For all of the positive developments in the organization of late, 2018 has been a harsh reminder of the realities of relying on prospects. It’s so easy to look at a minor leaguer and imagine them hitting their ceiling, shoring up their weaknesses, and filling out future lineup cards riddled with homegrown All Stars. Much as Dylan Covey bouncing back from injuries and massive ineffectiveness to suddenly look like an ace is the positive, unforeseen bolt of lightning, more often than not, prospects will disappoint you.
Indeed, I’ve joked that you can fake being a good prospect analyst by assuming they will all fail. Multibillion dollar corporations compete to draft the best players every year, with dozens of professionals whose full time job is to evaluate amateur talent scouring the country and coming to a consensus. Still, in recent history we’ve seen our share of first overall picks fail pretty spectacularly for a wide variety of reasons–Bryan Bullington, Delmon Young, Matt Bush, Luke Hochevar, Tim Beckham, Mark Appel, Mickey Moniak…Go further down the first round and the bust rates get higher.
Pro prospects are more predictable than amateur ones, but that’s a low bar to clear. Just pulling up, say, the BP 101 from 2012, you don’t have to go far to find extremely highly regarded players who didn’t work out–Matt Moore, Jurickson Profar, Jesus Montero, Jacob Turner, and Gary Brown all feature in the Top 20 although frankly it’s impressive how well our team did in hindsight overall. Feel free to go through any prospect rankings from the past and marvel at how many players fell short of their promise.
This brings us to Lucas Giolito. There’s obviously a Tommy John surgery between Giolito being the top ranked global pitching prospect, with a significant velocity drop to boot, and now. The White Sox knew about this when they traded for him. It was hardly a secret and the return for Adam Eaton reflected Giolito’s diminished repertoire. If he were still where, say, Michael Kopech is now you don’t also get Reynaldo Lopez and Dane Dunning. None of this is to say Giolito is doomed either, despite his 7.19 ERA and even higher DRA. He’s still a month shy of his 24th birthday, has had success in the majors, and boasts a very deep repertoire.
I’ve seen some criticism of White Sox fans and analysts who were excited about Giolito after a strong spring training. They correctly point out that spring training statistics are meaningless and you need a real change to a player’s profile before you start revising what you think of them. The thing is, there was a change to the profile. Giolito was hitting 95 on his fastball and throwing his curve for strikes. But clearly he hasn’t brought those improvements with him to Chicago, as his fastball is currently as slow as it has ever been–averaging below 92 now–and he’s walked more batters than he’s struck out. He’s also throwing his curveball less and less often as he can’t get ahead of hitters or show he can throw it for strikes so they won’t swing at it.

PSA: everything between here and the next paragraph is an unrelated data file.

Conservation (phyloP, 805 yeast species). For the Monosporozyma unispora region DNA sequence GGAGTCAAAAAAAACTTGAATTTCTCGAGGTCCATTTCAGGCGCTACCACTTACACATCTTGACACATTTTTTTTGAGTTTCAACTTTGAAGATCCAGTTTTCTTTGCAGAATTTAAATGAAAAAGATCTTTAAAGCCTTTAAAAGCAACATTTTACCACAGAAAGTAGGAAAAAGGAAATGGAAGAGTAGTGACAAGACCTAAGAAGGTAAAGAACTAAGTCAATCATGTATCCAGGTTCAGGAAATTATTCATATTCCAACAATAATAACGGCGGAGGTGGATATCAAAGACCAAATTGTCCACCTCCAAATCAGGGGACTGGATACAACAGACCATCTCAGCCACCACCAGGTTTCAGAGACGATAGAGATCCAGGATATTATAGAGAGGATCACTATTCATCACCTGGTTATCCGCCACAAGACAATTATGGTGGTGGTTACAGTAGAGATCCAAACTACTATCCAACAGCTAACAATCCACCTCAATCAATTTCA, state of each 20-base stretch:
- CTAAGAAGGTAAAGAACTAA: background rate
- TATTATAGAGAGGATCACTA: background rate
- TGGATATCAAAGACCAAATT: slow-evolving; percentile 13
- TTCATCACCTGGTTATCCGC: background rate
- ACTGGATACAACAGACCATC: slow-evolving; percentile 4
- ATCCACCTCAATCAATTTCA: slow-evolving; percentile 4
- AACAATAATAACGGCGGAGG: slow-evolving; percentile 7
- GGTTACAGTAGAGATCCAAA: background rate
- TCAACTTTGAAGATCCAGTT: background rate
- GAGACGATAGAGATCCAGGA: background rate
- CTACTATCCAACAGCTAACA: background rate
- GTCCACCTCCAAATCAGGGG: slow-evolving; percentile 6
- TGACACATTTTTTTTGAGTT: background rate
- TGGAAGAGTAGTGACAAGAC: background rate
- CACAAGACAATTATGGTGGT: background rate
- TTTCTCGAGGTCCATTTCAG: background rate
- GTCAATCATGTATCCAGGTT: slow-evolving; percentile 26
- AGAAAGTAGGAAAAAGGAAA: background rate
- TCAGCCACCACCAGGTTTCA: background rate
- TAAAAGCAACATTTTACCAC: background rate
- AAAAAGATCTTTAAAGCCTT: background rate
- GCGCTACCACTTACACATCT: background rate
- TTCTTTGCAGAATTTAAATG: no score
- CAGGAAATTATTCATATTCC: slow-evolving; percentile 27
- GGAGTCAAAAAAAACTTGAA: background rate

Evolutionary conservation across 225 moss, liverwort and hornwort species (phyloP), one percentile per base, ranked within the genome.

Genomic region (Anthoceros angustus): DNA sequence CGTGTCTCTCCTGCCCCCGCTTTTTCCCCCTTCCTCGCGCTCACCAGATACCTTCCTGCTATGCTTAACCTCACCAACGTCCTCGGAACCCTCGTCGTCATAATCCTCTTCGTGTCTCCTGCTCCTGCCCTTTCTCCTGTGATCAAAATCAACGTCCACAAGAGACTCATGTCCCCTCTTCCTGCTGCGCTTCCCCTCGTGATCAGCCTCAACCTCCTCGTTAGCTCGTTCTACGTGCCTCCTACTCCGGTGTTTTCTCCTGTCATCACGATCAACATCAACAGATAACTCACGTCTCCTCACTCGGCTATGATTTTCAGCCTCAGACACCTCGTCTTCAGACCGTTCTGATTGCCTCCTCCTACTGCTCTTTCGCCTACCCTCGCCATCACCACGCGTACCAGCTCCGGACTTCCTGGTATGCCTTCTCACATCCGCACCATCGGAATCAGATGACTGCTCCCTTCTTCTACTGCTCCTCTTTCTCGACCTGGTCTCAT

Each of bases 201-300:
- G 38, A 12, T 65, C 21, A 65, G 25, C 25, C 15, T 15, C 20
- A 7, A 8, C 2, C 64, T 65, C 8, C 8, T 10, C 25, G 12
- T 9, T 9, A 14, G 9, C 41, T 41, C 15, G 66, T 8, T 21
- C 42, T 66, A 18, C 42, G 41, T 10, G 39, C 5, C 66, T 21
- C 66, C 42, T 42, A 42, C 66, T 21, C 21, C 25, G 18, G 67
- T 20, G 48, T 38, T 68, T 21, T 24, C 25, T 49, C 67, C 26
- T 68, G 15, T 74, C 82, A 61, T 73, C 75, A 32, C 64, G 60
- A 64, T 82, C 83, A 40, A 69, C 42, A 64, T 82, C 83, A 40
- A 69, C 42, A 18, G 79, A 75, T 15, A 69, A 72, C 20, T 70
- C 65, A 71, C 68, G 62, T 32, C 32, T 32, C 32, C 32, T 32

But what do the White Sox do about it?
It’s not really a problem from a results standpoint. 2018 was a lost season before it began competitively. He’s not taxing the bullpen too much either, as he’s generally making it five or six innings each game. Indeed, for a while, Giolito did not even stand out as particularly bad in the rotation as Carson Fulmer and the injured Miguel Gonzalez looked even less capable. But now it’s mid-June. Fulmer has been demoted, Gonzalez is on the DL, Carlos Rodon is back, James Shields hardly deserves to be booted from the rotation, and Dylan Covey is pitching like an ace. Michael Kopech has had some setbacks but he and Jordan Stephens are getting closer, and Spencer Adams has been promoted to Charlotte as well.
The frustrating answer here is I’m not sure. There are still enough reasons to give those three prospects more time to hold off making a move for another few weeks, and even despite giving up five runs on Saturday, Giolito continues to show pieces of a guy who maybe just needs some luck or a little more command to hold onto his spot. The White Sox are good at this sort of thing, and I’m sure Don Cooper or Richard Dotson could tell you what Giolito needs to do to harness his arsenal a little better.
But as much as I’m rooting for him, at a certain point one wonders if he just needs to take a month in Charlotte, throw his curveball a million times in games, and get a fresh start. The organization is going to need to get a look at some of these other arms and it’s going to be hard to tell them they have to wait for a guy who’s giving up almost a run per inning. I still think there’s a #3/4 starter in here, but I’m not sure if he’ll get there.
To end on a positive note, Dane Dunning is eviscerating Double-A now too and frankly, he may start squeezing Giolito sooner rather than later as well.
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